Among common Americans, the contentious issue of corporate personhood is not a subject likely to find its way into everyday conversation. A topic that nevertheless impacts every person within the United States and beyond, the rights guaranteed to corporate entities have been, on many occasions, at variance with those of citizens.
After America’s founding, several political debates, such as those between Thomas Jefferson and Alexander Hamilton, various Supreme Court decisions and loose interpretations of the 14th Amendment, corporations have been given certain rights originally guaranteed to human beings. Regarding contracts, the freedom of speech, due process, lobbying, campaign finance and property rights, corporate money and power has grown as the common person’s ability to keep pace has proportionately declined.
As human, civil and environmental rights are often relegated to the political backseat, far too often big business consigns people to the status of assets or liabilities. In the eyes of American law and government, in many cases, corporate entities wield considerable power as new laws, international and domestic policy and strategic plans are implemented at the expense of the weak and the poor.
Furthermore, when individuals are seen as resources to be exploited or as problems to be managed, the dynamics between humans and corporations have become unbalanced and one-sided. With the legislative process weighted heavily in favor of lobbyists and money, regarding the representative form of government that rules America, the wealth backing the petitions of large corporate entities all but assure political access and favoritism.
Looking at the causes behind the current oil spill in the Gulf of Mexico reflects one example of this dilemma. If the objective of BP was to maximize profits by reducing costs, while allegedly bypassing critical procedures and safety protocols, then it may be safe to deduce that the greatest environmental disaster in American history was caused, at least in part, by inordinate self-interest, political cronyism and a calculated disregard for consequences.
Regarding the financial crisis that led America into the greatest recession since the 1930s, corporate greed was once again the culprit as hundreds of thousands of home buyers bought into the promise of subprime mortgages. Often promoted by unscrupulous business practices that preyed upon the inexperience or ignorance of first time buyers, when customers could no longer afford to pay, massive foreclosure rates brought with them the collapse of the investment banking industry.
Subsequently requiring federal bailouts, private corporations received hundreds of billions in taxpayer dollars through the Troubled Assets Relief Program (TARP) initiated by the Bush administration in 2008. Nearly two years and a new administration later, the economy remains weak as corporations continue to leverage their influence through intense lobbying and a recent Supreme Court decision that relaxed campaign finance laws.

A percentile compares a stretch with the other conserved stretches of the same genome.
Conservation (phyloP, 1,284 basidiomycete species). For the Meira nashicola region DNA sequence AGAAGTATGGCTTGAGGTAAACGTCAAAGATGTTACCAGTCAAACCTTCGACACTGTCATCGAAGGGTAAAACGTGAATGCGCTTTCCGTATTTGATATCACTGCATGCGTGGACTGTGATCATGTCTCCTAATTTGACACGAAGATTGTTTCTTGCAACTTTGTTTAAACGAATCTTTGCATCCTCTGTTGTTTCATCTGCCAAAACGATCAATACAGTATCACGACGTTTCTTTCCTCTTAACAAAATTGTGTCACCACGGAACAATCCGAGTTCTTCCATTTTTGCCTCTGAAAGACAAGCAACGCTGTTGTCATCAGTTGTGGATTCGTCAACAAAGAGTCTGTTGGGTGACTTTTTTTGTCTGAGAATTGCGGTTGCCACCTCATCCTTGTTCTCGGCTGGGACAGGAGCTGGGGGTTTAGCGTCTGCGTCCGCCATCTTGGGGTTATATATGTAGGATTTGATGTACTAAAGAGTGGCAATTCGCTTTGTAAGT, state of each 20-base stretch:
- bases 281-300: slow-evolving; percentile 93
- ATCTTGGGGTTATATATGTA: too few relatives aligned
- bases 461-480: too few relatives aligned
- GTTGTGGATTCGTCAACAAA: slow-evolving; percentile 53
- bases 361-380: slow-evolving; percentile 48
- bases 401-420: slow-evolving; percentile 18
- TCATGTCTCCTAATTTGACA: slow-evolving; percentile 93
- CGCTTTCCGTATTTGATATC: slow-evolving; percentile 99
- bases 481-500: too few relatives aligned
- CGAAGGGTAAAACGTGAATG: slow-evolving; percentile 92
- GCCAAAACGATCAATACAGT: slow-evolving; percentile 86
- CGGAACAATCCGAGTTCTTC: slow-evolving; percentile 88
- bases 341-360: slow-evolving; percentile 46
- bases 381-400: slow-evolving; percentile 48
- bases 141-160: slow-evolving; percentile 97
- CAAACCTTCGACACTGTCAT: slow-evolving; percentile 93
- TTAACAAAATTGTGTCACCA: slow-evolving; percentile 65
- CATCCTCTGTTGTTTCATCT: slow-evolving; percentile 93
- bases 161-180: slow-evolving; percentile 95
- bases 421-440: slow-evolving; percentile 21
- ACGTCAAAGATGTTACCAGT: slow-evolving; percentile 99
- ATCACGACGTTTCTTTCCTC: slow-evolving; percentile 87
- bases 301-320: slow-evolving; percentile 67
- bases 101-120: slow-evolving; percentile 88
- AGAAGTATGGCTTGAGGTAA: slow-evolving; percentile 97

Deregulation, compromised government oversight and the drive for laissez faire capitalism all have contributed to the leviathan known as big business. If taken to its logical conclusion, corporations could also be described as artificial entities whose nature is that of a beast driven by a hunger for expansion, power and profits.
While the basic concept of a corporation is not necessarily bad or evil, it is the collective mindset of its leadership that determines its overall aim, purpose and impact. As those in control determine how big business will interact not only with human beings and the environment, but also with governments, corporate entities have both the potential and the wherewithal to affect the rise and fall of nations.
From international banking to multi-national enterprises, big business more often than not is cold and calculating. Viewing benevolence and empathy more as tools for advertising, marketing and public relations, the fundamental mindset upholding the corporatist ideology leans more in the direction of greed, a lust for power and selfish indifference.
Taking on the attributes of what many would call immoral values, when demonstrated by individuals, society accepts this behavior among corporations as good, particularly when it leads to the generation of wealth. Recognized as artificial persons under certain provisions of American law, dissatisfaction, enmity and discontent is regularly expressed by those unable to confront the giants whose character is often more than self-indulgent.
Regarding this relationship, it is the people without the resources who are made to endure the hardships. Without mass organization as a counterweight to the vast wealth and influence of large corporations, the end result is likely to reflect a society where the rights of man-made entities trump the rights of living breathing human beings.
As the world that is made in the image of the corporate mind attempts to supplant the concept of culture, refinement and probity, it is necessary for people to become proactive rather than reactive when wrestling for society’s soul. Within a system devoted to the making of money, at the expense of empathy and compassion, the dark side of American business may very well facilitate the end of free enterprise as we know it.